Boko Haram claims the kidnapping of hundreds of Nigerian schoolboys

The jihadist group Boko Haram on Tuesday claimed responsibility for the abduction of hundreds of schoolchildren in northwestern Nigeria.

“I am Abubakar Shekau and our brothers are behind the kidnapping in Katsina,” the leader of the group behind the abduction of hundreds of schoolgirls in Chibok 2014 said in a voice message.

At least 333 students are still missing since the attack late Friday at the political science high school in the northwestern state of Katsina.

If Boko Haram was really behind the kidnapping, it would be in line with his belief that education is un-Islamic, reported FR Olances’ Sam Olukoya from Lagos. “That’s what Boko Haram means: ‘Boko,’ education, ‘Haram,’ sin. So one of its goals is to prevent children from going to school.”

But the details of the group’s involvement are still unknown. “The stage at which Boko Haram became involved in this is not clear,” Olukoya said. “Whether they became involved after these children were abducted or whether they were involved in the initial planning of the abduction is unclear at this time.”

The attack was originally blamed on armed groups known locally as “bandits”, who are active in the unstable region where kidnappings against ransom are common.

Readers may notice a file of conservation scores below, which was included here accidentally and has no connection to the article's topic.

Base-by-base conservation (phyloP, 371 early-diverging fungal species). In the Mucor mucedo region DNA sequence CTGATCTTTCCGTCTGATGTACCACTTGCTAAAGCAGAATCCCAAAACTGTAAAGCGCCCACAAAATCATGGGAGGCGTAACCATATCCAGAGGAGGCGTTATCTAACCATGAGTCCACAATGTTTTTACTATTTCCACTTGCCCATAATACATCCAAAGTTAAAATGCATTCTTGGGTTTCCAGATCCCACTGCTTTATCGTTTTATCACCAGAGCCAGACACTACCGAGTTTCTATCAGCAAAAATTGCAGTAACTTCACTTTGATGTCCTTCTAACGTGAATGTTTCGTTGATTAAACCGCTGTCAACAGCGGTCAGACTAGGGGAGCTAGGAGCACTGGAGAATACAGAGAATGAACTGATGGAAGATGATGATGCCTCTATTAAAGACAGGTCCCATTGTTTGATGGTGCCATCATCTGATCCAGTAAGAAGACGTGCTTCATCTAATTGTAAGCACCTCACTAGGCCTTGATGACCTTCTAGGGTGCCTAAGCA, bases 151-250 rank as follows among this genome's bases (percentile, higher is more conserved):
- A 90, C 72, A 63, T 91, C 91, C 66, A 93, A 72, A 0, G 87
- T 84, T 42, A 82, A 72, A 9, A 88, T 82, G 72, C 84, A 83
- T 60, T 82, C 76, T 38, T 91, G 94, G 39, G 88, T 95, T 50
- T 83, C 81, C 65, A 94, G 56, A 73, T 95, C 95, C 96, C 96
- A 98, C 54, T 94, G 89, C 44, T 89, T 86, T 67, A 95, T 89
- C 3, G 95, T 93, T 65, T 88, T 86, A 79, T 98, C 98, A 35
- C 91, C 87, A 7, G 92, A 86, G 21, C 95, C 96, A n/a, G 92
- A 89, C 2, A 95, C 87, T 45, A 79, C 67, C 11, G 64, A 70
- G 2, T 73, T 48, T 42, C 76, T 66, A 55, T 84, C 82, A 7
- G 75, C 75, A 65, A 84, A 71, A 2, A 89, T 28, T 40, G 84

The army said on Monday that it had located the hideout for the men and that a military operation was underway.

More than 100 armed men on motorcycles stormed the rural school north of the city of Kankara, forcing students to flee and hide in the surrounding bush.

A number of boys were able to escape, but many were captured, divided into groups and taken away, the residents told AFP.

The kidnappings took place in the home state of the presidential state of Muhammadu Buhari, which condemned the attack and ordered the intensification of security in schools, with those in the state of Katsina closed.

Tuesday’s claim to responsibility marks an important turning point in the progress of jihadist groups in northwestern Nigeria.

Boko Haram, and a splinter group of the Islamic State in the province of West Africa (ISWAP), are conducting an uprising in the northeastern part of Nigeria and are considered to have only a small presence in the northwest.

But concerns have increased over jihadist incursions into the region, especially after fighters claiming to be in the northwest released a 2020 propaganda video promising allegiance to Boko Haram’s leaders.

Buhari has prioritized the fight against the group, but the security situation in northern Nigeria has deteriorated since the 2015 elections.

#BringBackOurBoys has been trending on social media since the weekend – a reference to a similar hashtag used after the girl’s abduction in 2014.

( Jowharwith AFP)